Decoupage Instructions

Basic Decoupage - Wet Method

  1. Tear or cut the material to fit on the surface of your object.

     Use sharp scissors or a craft knife to cut the paper or fabric into shapes or an outline. If you'd like a rustic look, tear the material so it has rough edges. Give yourself a margin for error by leaving at least a 1-inch overhang on each side. Don’t worry about the extra paper; you will be able to trim any excess after your decoupage has dried.  (you can use your rad pad to remove the excess paper after it has dried)  Decide if you'd like to place just a few pieces of material or if you'd like to overlap several pieces. - For example, if you're covering a dresser, you may just want to cut 3 large pieces of paper that fit 3 drawers perfectly. If you're decoupaging a small box, you might want to rip a variety of materials and overlap them on all sides of the box.

  2. Pour a little topcoat in a small dish to use as an adhesive and to topcoat.  Almost any topcoat works well, but we've found that satin topcoat has more body and does the best.  Pour a small amount into a dish and set it on your work surface. - You may be able to use a spray glue, if it dries clear
  3. Dip a brush into the topcoat and apply the material to the surface. Dip a small paint brush or a larger foam brush into the topcoat in the dish. If you're decoupaging a small item, brush the topcoat onto the back of the material and press the piece onto the object. If you're decoupaging a large object, use the brush to spread the glue directly onto the object.  You can use your rad pad (included in your decoupage pack) to help you remove bubbles.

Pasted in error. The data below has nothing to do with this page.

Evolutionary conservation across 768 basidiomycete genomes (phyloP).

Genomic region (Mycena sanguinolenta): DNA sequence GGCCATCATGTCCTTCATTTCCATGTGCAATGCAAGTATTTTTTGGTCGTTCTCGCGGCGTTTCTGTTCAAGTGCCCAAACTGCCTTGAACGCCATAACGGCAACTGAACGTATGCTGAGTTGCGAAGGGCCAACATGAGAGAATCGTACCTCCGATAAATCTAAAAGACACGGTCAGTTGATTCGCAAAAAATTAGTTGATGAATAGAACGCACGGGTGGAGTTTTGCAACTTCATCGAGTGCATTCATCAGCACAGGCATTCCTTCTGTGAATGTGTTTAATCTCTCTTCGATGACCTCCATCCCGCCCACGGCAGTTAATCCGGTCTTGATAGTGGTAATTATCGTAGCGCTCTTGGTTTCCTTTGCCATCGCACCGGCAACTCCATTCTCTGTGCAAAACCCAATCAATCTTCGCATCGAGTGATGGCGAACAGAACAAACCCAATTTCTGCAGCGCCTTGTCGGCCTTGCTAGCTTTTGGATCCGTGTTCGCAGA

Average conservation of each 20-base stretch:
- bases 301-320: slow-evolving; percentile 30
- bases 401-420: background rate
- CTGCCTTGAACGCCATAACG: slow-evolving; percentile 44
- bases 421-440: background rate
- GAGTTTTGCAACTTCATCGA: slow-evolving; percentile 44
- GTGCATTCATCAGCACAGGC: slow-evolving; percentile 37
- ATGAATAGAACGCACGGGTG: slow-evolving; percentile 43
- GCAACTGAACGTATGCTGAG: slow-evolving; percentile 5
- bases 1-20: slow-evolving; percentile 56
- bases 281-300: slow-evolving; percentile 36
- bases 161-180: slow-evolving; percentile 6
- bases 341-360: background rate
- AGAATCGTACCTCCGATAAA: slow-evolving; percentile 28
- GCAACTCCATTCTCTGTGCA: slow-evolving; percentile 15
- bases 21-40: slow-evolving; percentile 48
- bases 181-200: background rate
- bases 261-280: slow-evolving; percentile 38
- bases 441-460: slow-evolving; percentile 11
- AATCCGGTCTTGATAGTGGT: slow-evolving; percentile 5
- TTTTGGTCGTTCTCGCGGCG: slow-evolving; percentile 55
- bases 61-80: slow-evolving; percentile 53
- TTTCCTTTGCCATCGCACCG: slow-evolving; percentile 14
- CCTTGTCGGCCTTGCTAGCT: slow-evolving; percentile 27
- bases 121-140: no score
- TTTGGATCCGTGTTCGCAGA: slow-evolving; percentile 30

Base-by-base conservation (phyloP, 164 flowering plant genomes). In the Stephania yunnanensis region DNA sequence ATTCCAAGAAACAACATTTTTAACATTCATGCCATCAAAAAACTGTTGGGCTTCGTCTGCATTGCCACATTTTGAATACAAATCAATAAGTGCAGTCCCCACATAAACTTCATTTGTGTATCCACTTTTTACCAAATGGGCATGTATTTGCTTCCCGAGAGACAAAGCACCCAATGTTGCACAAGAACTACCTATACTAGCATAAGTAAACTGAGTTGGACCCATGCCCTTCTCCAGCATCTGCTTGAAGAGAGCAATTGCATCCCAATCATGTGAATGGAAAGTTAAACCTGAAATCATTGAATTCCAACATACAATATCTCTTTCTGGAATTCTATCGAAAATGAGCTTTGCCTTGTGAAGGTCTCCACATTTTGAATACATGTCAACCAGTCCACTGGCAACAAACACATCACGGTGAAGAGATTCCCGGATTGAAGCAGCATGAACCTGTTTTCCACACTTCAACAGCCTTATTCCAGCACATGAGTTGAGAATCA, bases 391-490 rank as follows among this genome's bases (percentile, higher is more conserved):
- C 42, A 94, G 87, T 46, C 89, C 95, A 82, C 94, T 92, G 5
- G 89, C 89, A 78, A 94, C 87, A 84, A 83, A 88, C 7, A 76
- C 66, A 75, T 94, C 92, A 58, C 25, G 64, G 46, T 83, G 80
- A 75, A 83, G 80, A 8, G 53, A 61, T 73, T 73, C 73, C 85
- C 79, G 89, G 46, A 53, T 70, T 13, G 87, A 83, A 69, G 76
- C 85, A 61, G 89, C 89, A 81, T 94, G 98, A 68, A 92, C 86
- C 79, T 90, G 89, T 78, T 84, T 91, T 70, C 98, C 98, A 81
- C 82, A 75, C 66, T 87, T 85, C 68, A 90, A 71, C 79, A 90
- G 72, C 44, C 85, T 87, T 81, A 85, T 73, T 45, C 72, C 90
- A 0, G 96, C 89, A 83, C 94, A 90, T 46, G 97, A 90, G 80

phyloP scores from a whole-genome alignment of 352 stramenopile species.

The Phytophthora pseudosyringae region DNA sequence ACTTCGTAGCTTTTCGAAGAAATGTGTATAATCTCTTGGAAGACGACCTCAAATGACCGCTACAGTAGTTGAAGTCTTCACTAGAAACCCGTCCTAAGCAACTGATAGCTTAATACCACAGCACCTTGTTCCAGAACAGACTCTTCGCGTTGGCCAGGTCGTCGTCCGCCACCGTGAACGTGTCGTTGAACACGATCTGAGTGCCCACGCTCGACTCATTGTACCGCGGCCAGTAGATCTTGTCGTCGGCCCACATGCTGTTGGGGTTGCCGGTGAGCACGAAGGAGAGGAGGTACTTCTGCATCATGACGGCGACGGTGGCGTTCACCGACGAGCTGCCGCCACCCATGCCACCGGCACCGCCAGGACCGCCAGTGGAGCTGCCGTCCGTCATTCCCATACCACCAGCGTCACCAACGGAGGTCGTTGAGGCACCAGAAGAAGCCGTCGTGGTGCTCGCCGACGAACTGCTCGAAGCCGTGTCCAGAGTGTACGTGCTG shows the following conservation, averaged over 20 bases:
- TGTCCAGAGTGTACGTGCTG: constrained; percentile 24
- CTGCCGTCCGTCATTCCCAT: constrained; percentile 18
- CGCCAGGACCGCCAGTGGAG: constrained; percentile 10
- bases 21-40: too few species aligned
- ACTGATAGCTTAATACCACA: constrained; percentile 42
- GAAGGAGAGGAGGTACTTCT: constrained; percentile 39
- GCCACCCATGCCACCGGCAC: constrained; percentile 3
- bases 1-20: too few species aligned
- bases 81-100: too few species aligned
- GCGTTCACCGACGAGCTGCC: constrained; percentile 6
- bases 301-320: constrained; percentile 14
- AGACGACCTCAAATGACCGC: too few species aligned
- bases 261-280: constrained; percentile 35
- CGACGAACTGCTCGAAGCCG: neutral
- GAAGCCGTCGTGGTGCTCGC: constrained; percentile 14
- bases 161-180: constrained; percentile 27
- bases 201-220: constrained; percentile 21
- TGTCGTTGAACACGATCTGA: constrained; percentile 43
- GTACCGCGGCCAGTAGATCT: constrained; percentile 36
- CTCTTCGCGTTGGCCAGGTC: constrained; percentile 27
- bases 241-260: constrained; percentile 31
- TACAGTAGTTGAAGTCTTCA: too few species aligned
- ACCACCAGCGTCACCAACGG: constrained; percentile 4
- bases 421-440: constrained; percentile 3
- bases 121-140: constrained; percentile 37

4. Dry the item and apply topcoat over the entire piece if you'd like to protect it. Leave the item in a well-ventilated space and let it dry completely before you use it. If you'd like to protect the item from peeling and give a slight gloss, spread another layer of topcoat across the entire surface and let it dry. - You can buy a topcoat in matte, satin or glossy.
 

Basic Decoupage - Iron OnMethod

  1. Cut your decoupage paper to remove most of the excess, as this will make it easier to handle. Give yourself a margin for error by leaving at least a 1/2" - 1-inch overhang on each side. Don’t worry about the extra paper; you will be able to trim any excess after your decoupage has dried.  (I use my included rad pad to remove the excess paper)
  2.  Using your paint brush, begin applying topcoat on the surface you’re going to decoupage. You want to apply two layers of topcoat, letting each layer dry prior to putting on the next. 
  3.  Once all the layers of topcoat are dried, lay your decoupage paper down on the topcoated area. Turn on your iron and let it warm up but be sure to pay attention to the iron’s heat — if the iron is too hot, it can scorch your paper or overheat your topcoat.  (Be sure that your steam is turned off)  Your parchment paper will act as a protective layer between the iron and your decoupage paper.
  4.  Lay your parchment paper down and run your iron over the parchment paper. You want to iron each area until your piece is warm to the touch. The heat of the iron will reactivate the topcoat underneath your paper and cause it to adhere to the surface of your piece.  If you notice air bubbles, continue to iron until they are gone.
  5. Once your paper is completely adhered, brush your topcoat over the top of your paper. Your paper will wrinkle a bit but don’t panic. Once the paper dries, it will shrink and most of the small wrinkles will go away.  If any bubbles are present after it is dry, you can lightly iron over it again and they will disappear (be sure to use your parchment paper to protect your decoupage)
  6.  You’ll want to inspect your edges. Any lifted edges will need more topcoat underneath. After adding a little more product, rub edges down until they adhere.  
  7. Use your rad pad to trim the excess decoupage paper.  Sand along the edges and be sure to sand in only one direction — down and away from your decoupaged area. If you sand in multiple directions, you can pull and tear your adhered sheet.
  8. If you are decoupaging an area that has an insert, use your Exacto knife around the edges of the decoupaged area.